As a general rule, we will have our widest receiver block the corner square. The reason for this is if the ball carrier gets all the way out to our receiver I want him to have a two way go. If the receiver jumps to leverage on the corner, your ball carrier will only have one gap to choose from. I want him to have the ability to hit the gap inside the wide out or get down the sideline.  

Quarterback Technique

When we run our Speed Sweep, it is very important for the quarterback to be able to pitch the ball as far as he can. His first responsibility is to understand if he needs to send the ball carrier in motion or not. If we are using motion, the quarterback wants to get the ball snapped when the motion guy gets to the backside B gap.

Ball Carrier Technique 

The ball carrier needs to know if he is going in motion or not. If he is going in motion, we want him to use “uncontrolled speed.” That means he is to run as fast as he can and never throttle down. I want him to run through the heels of the quarterback after the ball is snapped. If he is not going in motion, on the snap of the ball we need the ball carrier to accelerate as fast as he can and gain as much width as possible post snap. We tell the ball carrier that if the quarterback cannot get you the ball we will replace the quarterback not the ball carrier.

Tips to Calling the Speed Sweep 

When we are breaking down our opponent, we want to look at them from as many different angles as possible. One of the ways we will analyze our opponent is by creating formation tapes. I want to see every snap they have played during the year divided by formation. This will help us attack the defense at its weakest point and also give us some new ideas if we are seeing formations we are not currently using.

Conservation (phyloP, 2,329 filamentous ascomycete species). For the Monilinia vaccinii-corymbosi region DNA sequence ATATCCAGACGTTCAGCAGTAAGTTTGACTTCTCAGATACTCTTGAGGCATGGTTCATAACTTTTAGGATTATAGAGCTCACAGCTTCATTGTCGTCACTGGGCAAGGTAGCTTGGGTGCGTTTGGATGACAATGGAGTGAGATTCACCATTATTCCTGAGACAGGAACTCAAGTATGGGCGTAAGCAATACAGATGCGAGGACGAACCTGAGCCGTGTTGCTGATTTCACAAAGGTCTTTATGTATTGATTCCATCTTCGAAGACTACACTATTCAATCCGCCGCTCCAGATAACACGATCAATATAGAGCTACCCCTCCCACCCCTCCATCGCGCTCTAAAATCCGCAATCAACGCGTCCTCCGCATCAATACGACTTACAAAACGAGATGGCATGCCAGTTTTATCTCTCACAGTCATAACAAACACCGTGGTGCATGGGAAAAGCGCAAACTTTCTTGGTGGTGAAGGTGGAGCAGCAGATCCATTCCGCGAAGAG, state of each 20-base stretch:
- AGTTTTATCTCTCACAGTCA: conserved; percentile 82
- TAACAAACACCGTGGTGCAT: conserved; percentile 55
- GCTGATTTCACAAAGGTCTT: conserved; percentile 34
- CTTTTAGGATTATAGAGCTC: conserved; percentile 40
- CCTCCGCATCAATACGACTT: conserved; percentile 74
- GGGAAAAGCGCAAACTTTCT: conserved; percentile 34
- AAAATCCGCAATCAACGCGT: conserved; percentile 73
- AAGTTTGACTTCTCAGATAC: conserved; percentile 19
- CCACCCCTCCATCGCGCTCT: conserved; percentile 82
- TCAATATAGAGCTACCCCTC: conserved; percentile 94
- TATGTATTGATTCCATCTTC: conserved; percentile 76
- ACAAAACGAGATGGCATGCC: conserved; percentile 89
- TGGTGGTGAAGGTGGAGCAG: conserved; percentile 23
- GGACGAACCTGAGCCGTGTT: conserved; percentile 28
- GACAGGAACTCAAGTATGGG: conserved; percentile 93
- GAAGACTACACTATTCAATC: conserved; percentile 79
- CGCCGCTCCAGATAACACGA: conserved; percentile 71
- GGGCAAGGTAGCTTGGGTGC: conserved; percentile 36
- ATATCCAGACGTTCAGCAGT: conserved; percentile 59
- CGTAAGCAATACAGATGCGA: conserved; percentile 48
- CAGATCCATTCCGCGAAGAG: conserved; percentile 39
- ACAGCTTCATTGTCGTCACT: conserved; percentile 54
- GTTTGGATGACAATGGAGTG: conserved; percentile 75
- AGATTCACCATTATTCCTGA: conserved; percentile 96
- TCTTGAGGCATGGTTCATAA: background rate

To see game cutups of Lake Erie College’s speed sweep, click on the video below:


  

What You’re Missing…

Join X&O Labs’ Insiders (an exclusive membership-based website) and get the full-length version of this clinic report. Here’s just a short list of what Coach Hazzard reveals in this powerful report…

  • 2 options Coach Hazzard gives his play side offensive tackle if the play side defensive end widens pre or post snap.
  • The “outside punch, outside cut” technique the play side slot uses when blocking on the perimeter.
  • The “wall to alley” technique the lead blocker uses when blocking on the perimeter.
  • How the ball carrier and quarterback are taught to adjust their course when getting play side pressure.
  • The three specific defensive alignments Coach Hazzard and his staff looks for when game planning the speed sweep concept.
  • VIDEO: Watch game film of these concepts!

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Conclusion:

Our speed sweep is a great addition to any offensive attack. It is very easy to run and execute and takes limited reps to perfect in practice. The part of the play I love the most is how fast it attacks the flank. We can have a ton of success with not having to block the defenders in the box. If you are overmatched up front it is a great scheme to use. If you have kids that can make plays for you in space this scheme will really shine.

Meet Coach Hazzard: Gerald Hazzard is entering his 8th year as offensive coordinator and quarterback coach at Lake Erie College and his 11th year coaching overall. His offense was ranked 19th in the country in 2014, 2nd in the country in 2013. His teams at Lake Erie have produced 23 ALL-GLIAC Players in 5 years, and 5 ALL-Americans.